[15] S.G. Kitchen and J.A. Zack, “CXCR4 Expression during Lymphopoiesis: Implications for Human Immunodeficiency Virus Type 1 Infection of the Thymus,” J. Virology, vol. 71, no. 9, pp. 6928-6934, 1997.
[16] M. Salemi, S.L. Lamers, S. Yu, T. de Oliveira, W.M. Fitch, and M.S. McGrath, “HIV-1 Phylodynamic Analysis in Distinct Brain Compartments Provides a Model for the Neuropathogenesis of AIDS,” J. Virology, vol. 79, pp. 11343-11352, 2005.
[17] A.B. van't Wout, N.A. Kootstra, G.A. Mulder-Kampinga, N. Albrecht-van Lent, H.J. Scherpbier, J. Veenstra, K. Boer, R.A. Coutinho, F. Miedema, and H. Schuitemaker, “Macrophage-Tropic Variants Initiate Human Immunodeficiency Virus Type 1 Infection after Sexual, Parenteral, and Vertical Transmission,” J.Clinical Investigation, vol. 94, no. 5, pp. 2060-2067, 1994.
[18] M. Markowitz, H. Mohri, S. Mehandru, A. Shet, L. Berry, R. Kalyanaraman, A. Kim, C. Chung, P. Jean-Pierre, A. Horowitz, M. La Mar, T. Wrin, N. Parkin, M. Poles, C. Petropoulos, M. Mullen, D. Boden, and D.D. Ho, “Infection with Multidrug Resistant, Dual-Tropic HIV-1 and Rapid Progression to AIDS: A Case Report,” Lancet, vol. 365, no. 9464, pp. 1031-1038, 2005.
[19] W. Resch, N. Hoffman, and R. Swanstrom, “Improved Success of Phenotype Prediction of the Human Immunodeficiency Virus Type 1 from Envelope Variable Loop 3 Sequence Using Neural Networks,” J. Virology, vol. 76, pp. 3852-3864, 2001.
[20] J.A. Loannidis, T.A. Trikalinos, and M. Law, “HIV Lipodystrophy Case Definition Using Artificial Neural Network Modeling,” Antiviral Therapy, vol. 8, pp. 435-441, 2003.
[21] D. Wang and B. Larder, “Enhanced Prediction of Lopinavir Resistance from Genotype by Use of Artificial Neural Networks,” J. Infectious Diseases, vol. 188, pp. 653-660, 2003.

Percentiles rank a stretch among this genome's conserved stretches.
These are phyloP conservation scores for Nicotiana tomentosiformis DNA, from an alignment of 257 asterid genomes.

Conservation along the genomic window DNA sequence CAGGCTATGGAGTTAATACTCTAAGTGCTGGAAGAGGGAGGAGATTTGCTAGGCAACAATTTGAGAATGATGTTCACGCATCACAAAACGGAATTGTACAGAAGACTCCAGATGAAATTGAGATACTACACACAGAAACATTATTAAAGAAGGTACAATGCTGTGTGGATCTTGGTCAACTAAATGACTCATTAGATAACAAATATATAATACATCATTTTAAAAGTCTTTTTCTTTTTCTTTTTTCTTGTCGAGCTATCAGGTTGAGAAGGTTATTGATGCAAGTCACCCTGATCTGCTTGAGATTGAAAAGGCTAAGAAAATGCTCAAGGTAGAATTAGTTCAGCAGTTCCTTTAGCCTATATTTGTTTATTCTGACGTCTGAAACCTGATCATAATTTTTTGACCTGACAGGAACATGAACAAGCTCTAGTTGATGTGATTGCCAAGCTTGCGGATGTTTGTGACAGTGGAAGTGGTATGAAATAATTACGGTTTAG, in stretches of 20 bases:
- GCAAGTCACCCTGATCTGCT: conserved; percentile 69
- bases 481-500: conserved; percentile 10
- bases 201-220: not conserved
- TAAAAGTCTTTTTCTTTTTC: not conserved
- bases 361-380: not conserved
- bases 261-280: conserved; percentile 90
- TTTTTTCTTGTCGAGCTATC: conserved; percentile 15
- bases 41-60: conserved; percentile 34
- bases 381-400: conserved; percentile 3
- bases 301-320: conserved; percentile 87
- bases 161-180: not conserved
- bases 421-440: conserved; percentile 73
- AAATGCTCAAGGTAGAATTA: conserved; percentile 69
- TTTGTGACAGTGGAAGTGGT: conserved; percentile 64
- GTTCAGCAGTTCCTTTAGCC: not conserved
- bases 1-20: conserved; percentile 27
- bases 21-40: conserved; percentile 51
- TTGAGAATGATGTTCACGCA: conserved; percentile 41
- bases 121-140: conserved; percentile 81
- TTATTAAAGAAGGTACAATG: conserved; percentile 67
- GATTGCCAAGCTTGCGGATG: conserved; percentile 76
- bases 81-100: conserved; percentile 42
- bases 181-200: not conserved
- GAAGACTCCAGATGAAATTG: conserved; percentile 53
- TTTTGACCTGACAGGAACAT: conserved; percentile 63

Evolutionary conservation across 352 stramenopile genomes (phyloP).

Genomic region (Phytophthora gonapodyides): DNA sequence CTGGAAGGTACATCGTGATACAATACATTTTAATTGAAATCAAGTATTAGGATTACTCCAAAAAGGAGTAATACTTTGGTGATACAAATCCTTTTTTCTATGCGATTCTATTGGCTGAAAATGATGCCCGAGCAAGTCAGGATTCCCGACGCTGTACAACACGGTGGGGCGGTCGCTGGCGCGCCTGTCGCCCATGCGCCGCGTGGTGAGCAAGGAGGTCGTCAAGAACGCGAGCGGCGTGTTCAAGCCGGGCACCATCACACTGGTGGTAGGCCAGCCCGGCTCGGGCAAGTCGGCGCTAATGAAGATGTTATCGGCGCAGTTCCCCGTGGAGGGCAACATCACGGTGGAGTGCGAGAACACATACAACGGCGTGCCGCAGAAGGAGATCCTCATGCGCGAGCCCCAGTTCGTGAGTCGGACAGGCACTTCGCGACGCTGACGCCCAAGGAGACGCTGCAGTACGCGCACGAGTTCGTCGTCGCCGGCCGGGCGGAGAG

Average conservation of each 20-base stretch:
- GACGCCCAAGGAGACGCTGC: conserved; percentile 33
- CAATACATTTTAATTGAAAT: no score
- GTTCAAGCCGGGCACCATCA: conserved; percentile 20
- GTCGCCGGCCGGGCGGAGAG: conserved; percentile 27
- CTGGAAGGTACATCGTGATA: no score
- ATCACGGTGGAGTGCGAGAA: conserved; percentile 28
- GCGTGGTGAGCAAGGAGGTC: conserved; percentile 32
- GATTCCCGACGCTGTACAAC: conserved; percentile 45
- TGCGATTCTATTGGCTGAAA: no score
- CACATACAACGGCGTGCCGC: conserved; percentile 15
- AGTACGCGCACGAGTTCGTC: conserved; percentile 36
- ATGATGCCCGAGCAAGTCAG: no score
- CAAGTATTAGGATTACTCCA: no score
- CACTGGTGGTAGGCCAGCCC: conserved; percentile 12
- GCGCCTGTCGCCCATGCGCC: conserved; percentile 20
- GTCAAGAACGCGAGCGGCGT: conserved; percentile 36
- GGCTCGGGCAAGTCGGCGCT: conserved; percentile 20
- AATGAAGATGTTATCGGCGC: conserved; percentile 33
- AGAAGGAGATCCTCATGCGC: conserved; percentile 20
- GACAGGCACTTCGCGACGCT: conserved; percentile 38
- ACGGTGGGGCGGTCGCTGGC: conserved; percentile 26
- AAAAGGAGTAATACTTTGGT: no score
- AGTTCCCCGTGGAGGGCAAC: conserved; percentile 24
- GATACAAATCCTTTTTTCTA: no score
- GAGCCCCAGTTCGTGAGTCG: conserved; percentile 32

[22] Z.L. Brumme, W.W.Y. Dong, B. Yip, B. Wynhoven, N.G. Hoffman, R. Swanstrom, M.A. Jensen, J.I. Mullins, R.S. Hogg, J.S.G. Montaner, and P.R. Harrigan, “Clinical and Immunological Impact of HIV Envelope V3 Sequence Variation after Starting Initial Triple Antiretroviral Therapy,” AIDS, vol. 18, pp. F1-F9, 2004.
[23] L. Milich, B. Margolin, and R. Swanstrom, “V3 Loop of the Human Immunodeficiency Virus Type 1 Env Protein: Interpreting Sequence Variability,” J. Virology, vol. 67, no. 9, pp. 5623-5634, 1993.
[24] R.A. Foucier, M. Brouwer, S.M. Broersen, and H. Schuitemaker, “Determination of Human Immunodeficiency Virus Type 1 Syncytium-Inducing V3 Genotype by PCR,” J. Clinical Microbiology, vol. 33, no. 4, pp. 906-911, 1995.
[25] M.A. Jensen, F.S. Li, A.B. van 't Wout, D.C. Nickle, D. Shriner, H.X. He, S. McLaughlin, R. Shankarappa, J.B. Margolick, and J.I. Mullins, “Improved Coreceptor Usage Prediction and Genotypic Monitoring of R5-to-X4 Transition by Motif Analysis of Human Immunodeficiency Virus Type 1 env V3 Loop Sequences,” J.Virology, vol. 77, no. 24, pp. 13376-13388, 2003.
[26] M. Nielsen, C. Lundegaard, P. Worning, S.L. Lauemoller, K. Lamberth, S. Buus, S. Brunak, and O. Lund, “Reliable Prediction of T-Cell Epitopes Using Neural Networks with Novel Sequence Representations,” Protein Science, vol. 12, pp. 1007-1017, 2003.
[27] S.K. Pillai, B. Good, S.K. Pond, J.K. Wong, M.C. Strain, D.D. Richmand, and D.M. Smith, “Semen-Specific Genetic Characteristics of Human Immunodeficiency Virus Type 1 env,” J. Virology, vol. 39, pp. 1734-1742, 2005.
[28] M. Salemi, M.M. Goodenow, and S.L. Lamers, Inferring Correct Positional Homology in Human Immunodeficiency Virus Type 1 Envelope V1-V2 Hypervariable Domains by Motif-Based Alignment: Consequence for Phylogenetic and Selection Pressure Analyses, submitted, 2006.
[29] S. Lamers, S. Beason, L. Dunlap, R. Compton, and M. Salemi, “HIVbase: A PC/Windows-Based Software Offering Storage and Querying Power for Locally Held HIV-1 Genetic, Experimental and Clinical Data,” Bioinformatics, vol. 20, pp. 436-438, 2002.
[30] T.E. Creighton, Proteins. W.H. Freeman, 1993.
[31] M. Cayabyab, D. Rohne, G. Pollakis, C. Mische, T. Messele, A. Abebe, B. Etemad-Moghadam, P. Yang, S. Henson, M. Axthelm, J. Goudsmit, N.L. Letvin, and J. Sodroski, “Rapid CD4+ T-Lymphocyte Depletion in Rhesus Monkeys Infected with a Simian-Human Immunodeficiency Virus Expressing the Envelope Glycoproteins of a Primary Dual-Tropic Ethiopian Clade C HIV Type 1 Isolate,” AIDS Research and Human Retroviruses, vol. 20, no. 1, pp. 27-40, 2004.
3 ms
(Ver 2.0)

Marketing Automation Platform Marketing Automation Tool